Why is “Inclusion” missing?
Following on from our first blog, which explored the difference between diversity and inclusion, we are interested in looking a bit more closely at some of the challenges preventing inclusive behaviour and attitudes in the workplace. In a recent article in the African Journal for Business Management, April defines inclusion as “creating empowering environments of difference, where people can be themselves, comfortably contributing their full selves and all the ways in which they differ from others, and respecting others without making it difficult for others to be their full selves.” (April et al., 2012)
To assess the extent to which diversity management initiatives are achieving this objective, April conducted qualitative research with business managers participating in a leadership course at the University of Cape Town’s Graduate School of Business. It was found that inclusion is still one of their greatest concerns despite the fact that many of the companies represented by the sample have implemented affirmative action, equal opportunity or diversity initiatives in post-apartheid South Africa.
So where are things going wrong? Is there a problem with our understanding and application of the principles of inclusion?
The striking thing about most definitions of inclusion is that they all imply an actor who has the power to include or exclude. Translated into the business context, one can easily assume that this means that those in leadership or management positions are the ones with the power and the responsibility to include others. But this still keeps the focus off the managers and onto the people that they are managing.
Let us look at in a different way. Do those in the minority or in a less powerful position have the power to include themselves? Must they wait for someone to include them? And do managers include themselves in diversity initiatives?
Similar to diversity management, many definitions of inclusion suggest that it is a top-down activity, where employees that are seen as different (consciously or unconsciously) or those that are maginalised must be invited to participate, to belong, to be deemed worthy of attention or contributing ideas. While it is critically important for leaders and managers to reflect on how they are treating others and to extend such invitations, there is another way to look at inclusion, which gives the responsibility back to all levels of an organisation.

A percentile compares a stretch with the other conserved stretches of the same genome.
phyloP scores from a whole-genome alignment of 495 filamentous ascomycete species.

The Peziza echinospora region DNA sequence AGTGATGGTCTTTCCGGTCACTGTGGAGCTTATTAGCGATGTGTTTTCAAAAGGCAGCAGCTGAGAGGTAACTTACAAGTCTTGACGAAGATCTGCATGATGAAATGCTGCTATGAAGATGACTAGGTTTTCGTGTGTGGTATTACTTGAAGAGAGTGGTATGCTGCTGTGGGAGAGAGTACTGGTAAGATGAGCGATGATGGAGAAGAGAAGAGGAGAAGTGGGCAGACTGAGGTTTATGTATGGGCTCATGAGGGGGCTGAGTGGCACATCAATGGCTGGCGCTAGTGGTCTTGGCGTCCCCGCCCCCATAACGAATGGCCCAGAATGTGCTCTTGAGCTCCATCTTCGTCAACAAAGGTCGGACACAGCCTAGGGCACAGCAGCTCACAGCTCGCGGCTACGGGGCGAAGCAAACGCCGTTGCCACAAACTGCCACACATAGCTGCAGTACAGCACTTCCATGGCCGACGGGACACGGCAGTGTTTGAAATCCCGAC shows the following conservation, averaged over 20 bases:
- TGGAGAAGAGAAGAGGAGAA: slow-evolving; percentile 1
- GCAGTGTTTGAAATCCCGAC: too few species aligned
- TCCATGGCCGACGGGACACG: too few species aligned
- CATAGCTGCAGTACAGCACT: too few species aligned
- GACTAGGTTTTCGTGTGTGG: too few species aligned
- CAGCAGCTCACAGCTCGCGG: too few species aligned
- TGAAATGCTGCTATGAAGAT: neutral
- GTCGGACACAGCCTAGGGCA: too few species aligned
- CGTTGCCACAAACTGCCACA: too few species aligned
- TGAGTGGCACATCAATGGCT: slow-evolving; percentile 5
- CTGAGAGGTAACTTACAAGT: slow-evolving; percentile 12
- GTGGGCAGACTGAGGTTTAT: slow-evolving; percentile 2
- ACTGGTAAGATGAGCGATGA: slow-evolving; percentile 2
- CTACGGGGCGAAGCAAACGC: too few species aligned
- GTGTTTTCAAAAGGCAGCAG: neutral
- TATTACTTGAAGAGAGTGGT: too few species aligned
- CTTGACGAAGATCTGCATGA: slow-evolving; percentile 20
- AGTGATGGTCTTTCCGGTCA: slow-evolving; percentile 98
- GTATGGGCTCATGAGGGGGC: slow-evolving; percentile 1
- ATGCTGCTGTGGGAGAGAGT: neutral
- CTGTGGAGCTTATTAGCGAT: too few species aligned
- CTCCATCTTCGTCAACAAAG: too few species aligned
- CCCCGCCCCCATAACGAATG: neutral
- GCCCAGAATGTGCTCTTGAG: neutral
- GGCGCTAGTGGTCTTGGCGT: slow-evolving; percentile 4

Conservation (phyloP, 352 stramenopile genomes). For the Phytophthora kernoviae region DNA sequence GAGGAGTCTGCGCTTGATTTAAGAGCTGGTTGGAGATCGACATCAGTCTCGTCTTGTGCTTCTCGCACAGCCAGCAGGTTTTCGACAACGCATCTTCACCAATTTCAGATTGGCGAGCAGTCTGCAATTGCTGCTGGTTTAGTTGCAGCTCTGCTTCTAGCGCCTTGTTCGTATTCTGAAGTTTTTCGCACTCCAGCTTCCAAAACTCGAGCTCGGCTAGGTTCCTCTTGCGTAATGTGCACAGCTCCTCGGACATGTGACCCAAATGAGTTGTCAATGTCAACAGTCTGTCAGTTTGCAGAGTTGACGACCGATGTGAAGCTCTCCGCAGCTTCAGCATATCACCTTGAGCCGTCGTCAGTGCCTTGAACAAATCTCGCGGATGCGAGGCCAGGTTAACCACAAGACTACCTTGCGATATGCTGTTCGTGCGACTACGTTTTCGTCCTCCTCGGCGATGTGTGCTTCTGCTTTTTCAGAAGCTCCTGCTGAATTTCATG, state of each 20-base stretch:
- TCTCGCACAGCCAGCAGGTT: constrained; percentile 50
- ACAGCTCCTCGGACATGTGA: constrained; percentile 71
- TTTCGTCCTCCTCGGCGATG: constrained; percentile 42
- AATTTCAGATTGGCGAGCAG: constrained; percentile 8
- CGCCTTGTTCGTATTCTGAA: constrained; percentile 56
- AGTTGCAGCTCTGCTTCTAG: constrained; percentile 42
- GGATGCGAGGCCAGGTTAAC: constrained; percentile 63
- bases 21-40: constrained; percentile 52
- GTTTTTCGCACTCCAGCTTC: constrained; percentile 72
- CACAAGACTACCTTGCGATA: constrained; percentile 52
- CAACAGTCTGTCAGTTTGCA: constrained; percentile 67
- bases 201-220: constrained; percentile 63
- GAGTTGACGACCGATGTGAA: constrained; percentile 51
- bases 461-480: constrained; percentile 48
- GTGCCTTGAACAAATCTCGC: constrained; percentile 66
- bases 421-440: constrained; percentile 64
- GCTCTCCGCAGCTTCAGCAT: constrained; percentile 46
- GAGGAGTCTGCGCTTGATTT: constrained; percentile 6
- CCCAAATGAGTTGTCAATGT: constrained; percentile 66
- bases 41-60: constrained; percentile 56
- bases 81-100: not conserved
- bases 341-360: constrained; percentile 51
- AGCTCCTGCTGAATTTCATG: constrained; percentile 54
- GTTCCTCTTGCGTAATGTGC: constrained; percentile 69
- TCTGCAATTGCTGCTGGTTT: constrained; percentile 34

A leader or person in a powerful position must learn to include themselves, to be included and ask to have access to someone else’s point of view or way of life, and must be willing to listen and learn from this experience. A person from a marginalised or under-represented group must be willing to take the risk to ask to be included, to insist on being included, and to choose not to exclude themselves from transformation initiatives or conversations. They must be willing to stand up for transformation, even if this influences the way they are viewed by their colleagues.
Such a major undertaking (as once stated by the late Steven Bantu Biko, SA’s Black Consciousness Leader) “can only be realised in an atmosphere where people are convinced of the truth inherent in their stand”. When you have that deep conviction that “Inclusion” is necessary for any business to succeed, it will show in the passion with which you drive Diversity & Inclusion initiatives in your organisation.
This is no easy task, and relies first on deep inner work, in which individuals free themselves from biases, as well as the inner voices that tell them they are outsiders, victims or inferior. In the work that Mandate Molefi has done over the years, a worrying trend has emerged where some of the marginalised groups (Blacks and Women) would align themselves with those defending the status quo – thereby dissociating from championing Diversity & Inclusion or Transformation. The strength to take risks comes from an innate sense of worth and belonging, as highlighted in the following quote, by a diversity practitioner reflecting on the historic moment when Rosa Parks stood her ground at the front of the bus at the start of the Civil Rights Movement in the United States.
“It is generally accepted that “Inclusion” means inviting those who have been historically locked out to “come in”. This well-intentioned meaning must be strengthened. A weakness of this definition is evident. Who has the authority or right to “invite” others in? And how did the “inviters” get in? Finally, who is doing the excluding? It is time we both recognize and accept that we are all born “in”! No one has the right to invite others in! … Inclusion is recognizing our universal “oneness” and interdependence. Inclusion is recognizing that we are “one” even though we are not the “same”.” (Asande, nd)
Our next blog on inclusion will look at this concept of oneness in the South African context.